On Monday, the House of Representatives approved a compromise deal to raise the debt limit by a vote of 269-161. The bill, which was brokered Sunday night in last-minute negotiations between the White House and congressional leaders, passed with the support of 174 Republicans and 95 Democrats. On Tuesday, the Senate passed the bill by a vote of 74 to 26, and President Obama signed the legislation into law. The compromise allows a debt ceiling increase by as much as $2.4 trillion in total, with an immediate increase of $400 billion. President Obama is permitted to request a $500 billion increase in the coming months, which Congress could vote to disallow by a veto proof two-thirds margin. The agreement calls for more than $900 billion over ten years in spending cuts from defense and non-defense related programs, agencies and day-to-day spending, however Medicare, Medicaid, and Social Security cuts are prohibited. A further increase of the debt ceiling between $1.2 trillion and $1.5 trillion would be available after the “Super Committee” of six Republicans and six Democrats identifies matching levels of additional spending cuts. The Committee must complete its work by November 23, and if the Committee passes by a simple majority vote a recommendation of cuts and/or tax increases matching the debt ceiling increase, Congress must hold an up or down vote on the Committee recommendations by December 23. The Committee could overhaul the tax code or find savings in Medicare or other entitlement programs, however Congress can not modify the Committee’s recommendation before voting. Should the committee deadlock or should Congress reject the Committee’s recommendations, automatic across the board spending cuts of at least $1.2 trillion would automatically go into effect. The agreement also requires that the House of Representatives and the Senate vote on a Balanced Budget Amendment to the Constitution. The deal also includes changes to Pell Grants and student loan programs. Pell Grants will receive a $17 billion increase for low-income college students, which will be financed by the elimination of subsidized student loans for most graduate students. The compromise does not include any immediate revenue additions or tax increases.

Temporary FAA Agreement Reached

On Thursday, Congressional leaders reached an agreement on a six week extension of funding for the Federal Aviation Administration (FAA), ending a stalemate over the agency’s reauthorization. It was uncertain after the bill’s passage if Congress would act to restore back pay to the furloughed FAA employees or other non-federal airport workers who have been laid off since July 23. Unless the House and Senate negotiators are able to reach an agreement on a new funding package within six weeks, they will again force the FAA to furlough employees.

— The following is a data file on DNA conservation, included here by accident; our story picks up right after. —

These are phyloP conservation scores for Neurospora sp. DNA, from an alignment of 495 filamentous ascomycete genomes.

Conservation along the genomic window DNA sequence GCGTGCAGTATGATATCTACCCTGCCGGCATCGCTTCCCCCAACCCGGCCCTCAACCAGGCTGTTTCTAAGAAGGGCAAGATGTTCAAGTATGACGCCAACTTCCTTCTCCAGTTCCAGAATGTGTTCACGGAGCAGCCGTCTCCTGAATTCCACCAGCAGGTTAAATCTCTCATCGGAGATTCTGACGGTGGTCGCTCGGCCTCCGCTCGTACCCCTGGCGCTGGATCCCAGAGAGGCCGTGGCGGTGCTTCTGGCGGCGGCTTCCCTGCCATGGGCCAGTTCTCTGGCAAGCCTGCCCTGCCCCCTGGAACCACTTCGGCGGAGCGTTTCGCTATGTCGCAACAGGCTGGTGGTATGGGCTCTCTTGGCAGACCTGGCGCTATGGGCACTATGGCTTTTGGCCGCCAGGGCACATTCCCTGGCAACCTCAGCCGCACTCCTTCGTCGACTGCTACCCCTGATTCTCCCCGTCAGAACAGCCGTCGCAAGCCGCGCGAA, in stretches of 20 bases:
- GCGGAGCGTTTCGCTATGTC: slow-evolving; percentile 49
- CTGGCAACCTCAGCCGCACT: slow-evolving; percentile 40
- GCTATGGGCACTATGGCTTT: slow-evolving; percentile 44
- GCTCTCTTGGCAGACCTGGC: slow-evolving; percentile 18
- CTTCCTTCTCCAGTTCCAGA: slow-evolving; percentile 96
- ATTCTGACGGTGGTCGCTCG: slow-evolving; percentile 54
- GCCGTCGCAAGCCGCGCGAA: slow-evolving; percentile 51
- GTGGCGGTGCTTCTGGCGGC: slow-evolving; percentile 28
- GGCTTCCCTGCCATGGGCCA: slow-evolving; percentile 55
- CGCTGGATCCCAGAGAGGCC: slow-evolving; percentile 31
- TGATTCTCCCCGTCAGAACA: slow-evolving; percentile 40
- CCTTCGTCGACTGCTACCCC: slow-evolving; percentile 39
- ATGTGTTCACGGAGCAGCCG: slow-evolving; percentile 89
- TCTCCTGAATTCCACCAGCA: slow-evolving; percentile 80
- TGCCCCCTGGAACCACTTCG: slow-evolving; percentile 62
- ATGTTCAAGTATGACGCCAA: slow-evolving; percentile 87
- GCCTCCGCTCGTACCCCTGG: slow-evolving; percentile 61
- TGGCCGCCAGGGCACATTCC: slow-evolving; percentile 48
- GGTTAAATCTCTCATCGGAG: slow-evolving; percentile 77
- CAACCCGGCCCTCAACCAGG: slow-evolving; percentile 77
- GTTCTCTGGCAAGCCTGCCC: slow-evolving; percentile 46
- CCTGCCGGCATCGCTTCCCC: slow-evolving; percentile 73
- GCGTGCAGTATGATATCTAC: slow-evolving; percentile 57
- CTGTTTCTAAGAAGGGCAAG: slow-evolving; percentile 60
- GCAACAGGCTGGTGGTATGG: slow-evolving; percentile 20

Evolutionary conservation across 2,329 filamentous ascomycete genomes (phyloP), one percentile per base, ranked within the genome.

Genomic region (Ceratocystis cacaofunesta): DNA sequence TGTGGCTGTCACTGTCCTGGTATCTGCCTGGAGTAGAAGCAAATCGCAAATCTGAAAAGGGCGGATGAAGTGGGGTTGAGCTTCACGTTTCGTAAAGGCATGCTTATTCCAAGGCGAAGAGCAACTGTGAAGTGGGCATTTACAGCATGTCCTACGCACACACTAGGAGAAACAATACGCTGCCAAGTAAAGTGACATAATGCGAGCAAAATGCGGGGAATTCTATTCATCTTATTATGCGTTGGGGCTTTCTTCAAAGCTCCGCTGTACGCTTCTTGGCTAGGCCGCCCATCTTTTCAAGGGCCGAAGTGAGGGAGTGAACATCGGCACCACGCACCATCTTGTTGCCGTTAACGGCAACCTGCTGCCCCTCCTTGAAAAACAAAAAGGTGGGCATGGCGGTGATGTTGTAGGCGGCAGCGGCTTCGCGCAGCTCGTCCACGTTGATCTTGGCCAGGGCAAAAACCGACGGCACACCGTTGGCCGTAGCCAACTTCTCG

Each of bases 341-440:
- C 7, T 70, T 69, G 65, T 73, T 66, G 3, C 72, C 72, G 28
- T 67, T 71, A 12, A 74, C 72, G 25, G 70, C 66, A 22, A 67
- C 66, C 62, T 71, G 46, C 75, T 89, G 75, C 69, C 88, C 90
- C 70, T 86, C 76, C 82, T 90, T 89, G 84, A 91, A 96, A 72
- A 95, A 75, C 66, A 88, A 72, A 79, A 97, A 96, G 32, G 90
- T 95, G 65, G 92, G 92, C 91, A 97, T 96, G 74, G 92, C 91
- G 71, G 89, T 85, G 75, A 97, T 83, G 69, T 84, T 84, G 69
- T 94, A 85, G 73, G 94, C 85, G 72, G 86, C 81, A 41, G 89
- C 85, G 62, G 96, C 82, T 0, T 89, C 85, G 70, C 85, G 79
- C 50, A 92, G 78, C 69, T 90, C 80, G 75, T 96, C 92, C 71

More Information

If you have any questions regarding any of these issues, please contact:

Matt Jessee, Policy Advisor
matt.jessee@bryancave.com
1 314 259 2463

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FDIC Insurance Unaffected by Debt Ceiling

The failure of Congress to raise the debt ceiling should have no short-term impact on the ability of the FDIC to cover insured deposits.

The FDIC Deposit Insurance Fund (the “Fund”) is supported by assessments levied by the FDIC on individual banks. After experiencing above normal outflows from the Fund due to the recent spate of bank failures, the FDIC recently required banks to prepay three years’ worth of premiums in order to restore its financial strength.  While the Fund has been running a negative balance on an actuarial basis for several quarters, the FDIC projected that the Fund would have a positive balance by the end of the second quarter.

At the end of the first quarter (the last date for which information is currently available), the Fund’s liquid assets, cash and marketable securities, totaled $45.5 billion. In addition, the FDIC has a $100 billion committed line of credit from the US Treasury as a backstop. We do not anticipate that the FDIC will have any problems meeting its obligations to cover any covered losses in insured deposit accounts.

The FDIC is an independent agency of the United States government.  Both the FDIC and the Fund are paid for by the banking industry, and not from the U.S. taxpayers. A default by the U.S. government on its obligations will have no impact on the FDIC or the FDIC Deposit Insurance Fund. Since 1933, no depositor has ever lost a single penny of FDIC-insured funds.